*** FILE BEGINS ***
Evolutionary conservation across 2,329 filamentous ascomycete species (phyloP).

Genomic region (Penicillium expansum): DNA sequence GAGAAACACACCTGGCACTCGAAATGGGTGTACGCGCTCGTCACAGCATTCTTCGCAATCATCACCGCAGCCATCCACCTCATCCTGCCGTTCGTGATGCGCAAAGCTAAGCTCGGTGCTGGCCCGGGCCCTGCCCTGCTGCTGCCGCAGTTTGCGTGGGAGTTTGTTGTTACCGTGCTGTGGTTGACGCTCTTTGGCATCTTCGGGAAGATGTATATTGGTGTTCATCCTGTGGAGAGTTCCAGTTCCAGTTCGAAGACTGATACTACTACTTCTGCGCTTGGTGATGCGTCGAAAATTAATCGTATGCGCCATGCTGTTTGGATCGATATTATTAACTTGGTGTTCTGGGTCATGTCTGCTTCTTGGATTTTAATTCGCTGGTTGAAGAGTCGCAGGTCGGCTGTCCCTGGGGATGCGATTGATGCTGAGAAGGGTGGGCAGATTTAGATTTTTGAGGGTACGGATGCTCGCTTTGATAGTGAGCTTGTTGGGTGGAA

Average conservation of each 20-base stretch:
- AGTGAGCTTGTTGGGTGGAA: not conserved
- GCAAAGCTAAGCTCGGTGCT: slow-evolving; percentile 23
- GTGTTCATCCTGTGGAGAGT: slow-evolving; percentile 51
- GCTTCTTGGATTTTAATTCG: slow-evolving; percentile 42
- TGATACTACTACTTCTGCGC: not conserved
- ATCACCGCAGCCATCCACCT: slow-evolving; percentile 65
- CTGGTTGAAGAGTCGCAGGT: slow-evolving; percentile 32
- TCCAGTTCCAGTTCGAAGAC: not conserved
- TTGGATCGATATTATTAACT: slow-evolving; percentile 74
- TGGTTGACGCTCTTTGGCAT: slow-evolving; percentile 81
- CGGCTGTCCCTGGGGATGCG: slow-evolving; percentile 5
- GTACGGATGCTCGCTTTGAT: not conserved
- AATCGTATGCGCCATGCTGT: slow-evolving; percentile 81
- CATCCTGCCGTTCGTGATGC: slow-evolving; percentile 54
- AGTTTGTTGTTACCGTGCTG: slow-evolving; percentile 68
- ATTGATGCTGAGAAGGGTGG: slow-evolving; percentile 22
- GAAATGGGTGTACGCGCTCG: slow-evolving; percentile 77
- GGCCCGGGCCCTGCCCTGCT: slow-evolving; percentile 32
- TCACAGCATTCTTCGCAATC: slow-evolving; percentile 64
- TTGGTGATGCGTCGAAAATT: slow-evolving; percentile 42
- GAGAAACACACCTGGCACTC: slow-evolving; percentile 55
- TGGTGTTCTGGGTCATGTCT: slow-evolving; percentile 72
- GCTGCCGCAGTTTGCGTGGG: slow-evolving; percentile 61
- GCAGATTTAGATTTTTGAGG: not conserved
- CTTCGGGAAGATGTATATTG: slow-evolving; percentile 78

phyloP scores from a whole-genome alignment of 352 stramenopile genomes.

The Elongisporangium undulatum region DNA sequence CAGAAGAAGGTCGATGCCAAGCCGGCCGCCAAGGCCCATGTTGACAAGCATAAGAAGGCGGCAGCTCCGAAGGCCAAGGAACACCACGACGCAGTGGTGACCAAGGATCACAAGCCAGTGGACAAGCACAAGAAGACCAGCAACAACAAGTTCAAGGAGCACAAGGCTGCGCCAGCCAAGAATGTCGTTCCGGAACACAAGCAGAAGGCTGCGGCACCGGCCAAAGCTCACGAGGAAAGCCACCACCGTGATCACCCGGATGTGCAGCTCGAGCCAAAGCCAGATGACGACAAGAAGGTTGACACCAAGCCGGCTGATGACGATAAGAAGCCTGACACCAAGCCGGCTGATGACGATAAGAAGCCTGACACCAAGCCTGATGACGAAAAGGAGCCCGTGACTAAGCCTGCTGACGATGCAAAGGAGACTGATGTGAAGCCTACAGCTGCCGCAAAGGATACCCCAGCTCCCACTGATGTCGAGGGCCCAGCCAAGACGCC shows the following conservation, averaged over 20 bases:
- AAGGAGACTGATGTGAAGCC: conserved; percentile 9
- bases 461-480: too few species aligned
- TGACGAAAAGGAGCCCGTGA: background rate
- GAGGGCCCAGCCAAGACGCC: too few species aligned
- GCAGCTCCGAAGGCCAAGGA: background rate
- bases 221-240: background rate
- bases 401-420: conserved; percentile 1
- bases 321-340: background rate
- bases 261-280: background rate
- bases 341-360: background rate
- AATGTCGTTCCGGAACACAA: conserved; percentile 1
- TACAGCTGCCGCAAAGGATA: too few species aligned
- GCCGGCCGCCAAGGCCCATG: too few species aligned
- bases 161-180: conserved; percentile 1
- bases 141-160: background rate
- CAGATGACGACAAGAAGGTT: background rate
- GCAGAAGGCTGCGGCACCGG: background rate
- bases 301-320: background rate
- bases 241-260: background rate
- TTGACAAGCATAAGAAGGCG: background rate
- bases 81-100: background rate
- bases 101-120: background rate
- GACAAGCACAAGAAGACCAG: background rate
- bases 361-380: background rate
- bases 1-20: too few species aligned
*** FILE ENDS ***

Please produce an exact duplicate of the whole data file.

Evolutionary conservation across 2,329 filamentous ascomycete species (phyloP).

Genomic region (Penicillium expansum): DNA sequence GAGAAACACACCTGGCACTCGAAATGGGTGTACGCGCTCGTCACAGCATTCTTCGCAATCATCACCGCAGCCATCCACCTCATCCTGCCGTTCGTGATGCGCAAAGCTAAGCTCGGTGCTGGCCCGGGCCCTGCCCTGCTGCTGCCGCAGTTTGCGTGGGAGTTTGTTGTTACCGTGCTGTGGTTGACGCTCTTTGGCATCTTCGGGAAGATGTATATTGGTGTTCATCCTGTGGAGAGTTCCAGTTCCAGTTCGAAGACTGATACTACTACTTCTGCGCTTGGTGATGCGTCGAAAATTAATCGTATGCGCCATGCTGTTTGGATCGATATTATTAACTTGGTGTTCTGGGTCATGTCTGCTTCTTGGATTTTAATTCGCTGGTTGAAGAGTCGCAGGTCGGCTGTCCCTGGGGATGCGATTGATGCTGAGAAGGGTGGGCAGATTTAGATTTTTGAGGGTACGGATGCTCGCTTTGATAGTGAGCTTGTTGGGTGGAA

Average conservation of each 20-base stretch:
- AGTGAGCTTGTTGGGTGGAA: not conserved
- GCAAAGCTAAGCTCGGTGCT: slow-evolving; percentile 23
- GTGTTCATCCTGTGGAGAGT: slow-evolving; percentile 51
- GCTTCTTGGATTTTAATTCG: slow-evolving; percentile 42
- TGATACTACTACTTCTGCGC: not conserved
- ATCACCGCAGCCATCCACCT: slow-evolving; percentile 65
- CTGGTTGAAGAGTCGCAGGT: slow-evolving; percentile 32
- TCCAGTTCCAGTTCGAAGAC: not conserved
- TTGGATCGATATTATTAACT: slow-evolving; percentile 74
- TGGTTGACGCTCTTTGGCAT: slow-evolving; percentile 81
- CGGCTGTCCCTGGGGATGCG: slow-evolving; percentile 5
- GTACGGATGCTCGCTTTGAT: not conserved
- AATCGTATGCGCCATGCTGT: slow-evolving; percentile 81
- CATCCTGCCGTTCGTGATGC: slow-evolving; percentile 54
- AGTTTGTTGTTACCGTGCTG: slow-evolving; percentile 68
- ATTGATGCTGAGAAGGGTGG: slow-evolving; percentile 22
- GAAATGGGTGTACGCGCTCG: slow-evolving; percentile 77
- GGCCCGGGCCCTGCCCTGCT: slow-evolving; percentile 32
- TCACAGCATTCTTCGCAATC: slow-evolving; percentile 64
- TTGGTGATGCGTCGAAAATT: slow-evolving; percentile 42
- GAGAAACACACCTGGCACTC: slow-evolving; percentile 55
- TGGTGTTCTGGGTCATGTCT: slow-evolving; percentile 72
- GCTGCCGCAGTTTGCGTGGG: slow-evolving; percentile 61
- GCAGATTTAGATTTTTGAGG: not conserved
- CTTCGGGAAGATGTATATTG: slow-evolving; percentile 78

phyloP scores from a whole-genome alignment of 352 stramenopile genomes.

The Elongisporangium undulatum region DNA sequence CAGAAGAAGGTCGATGCCAAGCCGGCCGCCAAGGCCCATGTTGACAAGCATAAGAAGGCGGCAGCTCCGAAGGCCAAGGAACACCACGACGCAGTGGTGACCAAGGATCACAAGCCAGTGGACAAGCACAAGAAGACCAGCAACAACAAGTTCAAGGAGCACAAGGCTGCGCCAGCCAAGAATGTCGTTCCGGAACACAAGCAGAAGGCTGCGGCACCGGCCAAAGCTCACGAGGAAAGCCACCACCGTGATCACCCGGATGTGCAGCTCGAGCCAAAGCCAGATGACGACAAGAAGGTTGACACCAAGCCGGCTGATGACGATAAGAAGCCTGACACCAAGCCGGCTGATGACGATAAGAAGCCTGACACCAAGCCTGATGACGAAAAGGAGCCCGTGACTAAGCCTGCTGACGATGCAAAGGAGACTGATGTGAAGCCTACAGCTGCCGCAAAGGATACCCCAGCTCCCACTGATGTCGAGGGCCCAGCCAAGACGCC shows the following conservation, averaged over 20 bases:
- AAGGAGACTGATGTGAAGCC: conserved; percentile 9
- bases 461-480: too few species aligned
- TGACGAAAAGGAGCCCGTGA: background rate
- GAGGGCCCAGCCAAGACGCC: too few species aligned
- GCAGCTCCGAAGGCCAAGGA: background rate
- bases 221-240: background rate
- bases 401-420: conserved; percentile 1
- bases 321-340: background rate
- bases 261-280: background rate
- bases 341-360: background rate
- AATGTCGTTCCGGAACACAA: conserved; percentile 1
- TACAGCTGCCGCAAAGGATA: too few species aligned
- GCCGGCCGCCAAGGCCCATG: too few species aligned
- bases 161-180: conserved; percentile 1
- bases 141-160: background rate
- CAGATGACGACAAGAAGGTT: background rate
- GCAGAAGGCTGCGGCACCGG: background rate
- bases 301-320: background rate
- bases 241-260: background rate
- TTGACAAGCATAAGAAGGCG: background rate
- bases 81-100: background rate
- bases 101-120: background rate
- GACAAGCACAAGAAGACCAG: background rate
- bases 361-380: background rate
- bases 1-20: too few species aligned